-

The Observer is a Student-run, daily print & online newspaper serving Notre Dame & Saint Mary's. Learn more about us.

-

archive

The compromise deficit

Adam Newman | Tuesday, March 19, 2013

Anyone who has watched CNN recently, read a newspaper or spent a couple of days in the United States know that America has a deficit issue.

While the political pundits have discussed this deficit, too little attention has been paid towards an issue that is much more systemic than any federal budget deficit: The  compromise deficit, a deficit that has much larger consequences.

The past four years have seen the rise of the Tea Party, a group of ultra conservatives who see compromise as a sign of weakness. The Tea Party looks for purity in candidates and believes that any candidate that has compromised with a Democrat is not fit for office (just ask the Republican incumbents who lost primary races).

Our history shows us, though, that the most important pieces of legislation have been those with strong bipartisan support. Examples include the Social Security Act of 1935, the Medicare Act of 1965, the Civil Rights Act of 1964 and Tax Reform in 1986. These pieces of legislation all required passionate debate, bargaining, but in the end were compromises.

Not only have great pieces of legislation utilized compromise as foundation, but our founding father’s conceived the Constitution in a well of compromise. Slaveholders had to compromise with abolitionists. Those from the industrial northeast had to compromise with those from the agrarian south. Those from states with large populations had to compromise with the states that had small populations. The Constitution included compromises that allowed not just for slavery, but also for an extension of the slave trade for another 50 years. These provisions were true atrocities. But the unfortunate reality is that America would not exist today without them.

The Tea Party experienced the pinnacle of its influence during summer 2011 when they almost led America to not raise the debt ceiling (a limit on how much debt the Treasury can issue) and default on its obligations. There is an argument to be made about whether or not America spends too much and how spending should be decreased in the future. But since America’s federal government borrows roughly 40 cents for every dollar spent, not raising the debt ceiling would have had disastrous implications: Depressed growth, a new recession, higher borrowing costs, less confidence in the American economy and a major decline in the stock market to list a few.

Fortunately, the Congressional Republican leadership was able to get their younger Tea Party members on board with the Democrats as America reached its debt limit, but not without a price. Soon after this debacle, America’s debt was downgraded by Standard and Poor’s (S&P), a very important ratings agency. Most people believe that the S&P downgraded the U.S because of its fiscal situation. But this is not exactly true. It was not because our debt was too big, but as the eight-page announcement letter says, S&P saw the two political parties as unable to compromise on the structural issues of the U.S debt.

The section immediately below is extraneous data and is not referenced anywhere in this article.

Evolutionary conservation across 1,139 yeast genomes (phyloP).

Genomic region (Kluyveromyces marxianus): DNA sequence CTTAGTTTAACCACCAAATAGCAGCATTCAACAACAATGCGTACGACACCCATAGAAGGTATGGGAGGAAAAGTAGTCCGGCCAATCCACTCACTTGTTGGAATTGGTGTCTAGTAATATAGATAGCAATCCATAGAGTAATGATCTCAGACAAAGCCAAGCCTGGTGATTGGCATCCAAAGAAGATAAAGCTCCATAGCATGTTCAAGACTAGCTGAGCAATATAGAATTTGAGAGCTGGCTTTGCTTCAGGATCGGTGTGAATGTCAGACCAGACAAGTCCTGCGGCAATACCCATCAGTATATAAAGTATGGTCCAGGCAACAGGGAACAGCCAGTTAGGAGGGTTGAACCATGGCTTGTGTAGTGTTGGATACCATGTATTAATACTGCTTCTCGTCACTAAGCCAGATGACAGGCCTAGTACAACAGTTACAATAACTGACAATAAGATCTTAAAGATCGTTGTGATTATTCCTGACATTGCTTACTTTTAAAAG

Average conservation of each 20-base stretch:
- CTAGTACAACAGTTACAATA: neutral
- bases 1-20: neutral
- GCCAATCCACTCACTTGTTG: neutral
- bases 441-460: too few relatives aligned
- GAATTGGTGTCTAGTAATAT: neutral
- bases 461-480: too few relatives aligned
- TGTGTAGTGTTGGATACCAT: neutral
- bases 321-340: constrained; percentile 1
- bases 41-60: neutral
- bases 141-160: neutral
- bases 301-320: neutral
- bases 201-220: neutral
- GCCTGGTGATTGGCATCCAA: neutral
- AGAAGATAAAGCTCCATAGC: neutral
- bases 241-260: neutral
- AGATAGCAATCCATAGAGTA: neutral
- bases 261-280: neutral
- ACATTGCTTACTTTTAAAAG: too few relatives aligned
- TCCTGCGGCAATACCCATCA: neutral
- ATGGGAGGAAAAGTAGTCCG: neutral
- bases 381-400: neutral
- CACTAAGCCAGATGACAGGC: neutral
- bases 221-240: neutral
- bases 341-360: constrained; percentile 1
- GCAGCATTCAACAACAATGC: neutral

An excerpt: “We lowered our long-term rating on the U.S. because we believe that the prolonged controversy over raising the statutory debt ceiling and the related fiscal policy debate indicate that further near-term progress containing the growth in public spending, especially on entitlements, or on reaching an agreement on raising revenues is less likely than we previously assumed and will remain a contentious and fitful process.”

The S&P downgrade did not have the serious economic consequences that downgrades had in other countries such as Greece. Even though it was downgraded, American debt is still the safest in the world. But the S&P downgrade is a start of an American decline down a very slippery slope that will be very difficult to climb back up.

Compromise is the key to progress, and allows us as a democracy to show why we are better than China (where the government unilaterally makes decisions to solve a conflict), or African nations (where citizens fight one another to solve a conflict). It gives our democracy a unique humanity that we Americans can disagree, without fighting with one another. It sounds simple. But, there is no doubt we take it for granted, especially Tea Party Republicans.

Many politicians, especially Tea Party Republicans have claimed that they refuse to compromise because they are fighting for what they believe is right based on what the Founding Fathers believed.Unfortunately, these Tea Partiers are too intellectually small to realize the irony in what they say, because without compromise, they would not have an America to fight for.
 

Adam Newman is a senior political science major. He can be reached at anewman3@nd.edu

The views expressed in this column are those of the author and not necessarily those of The Observer.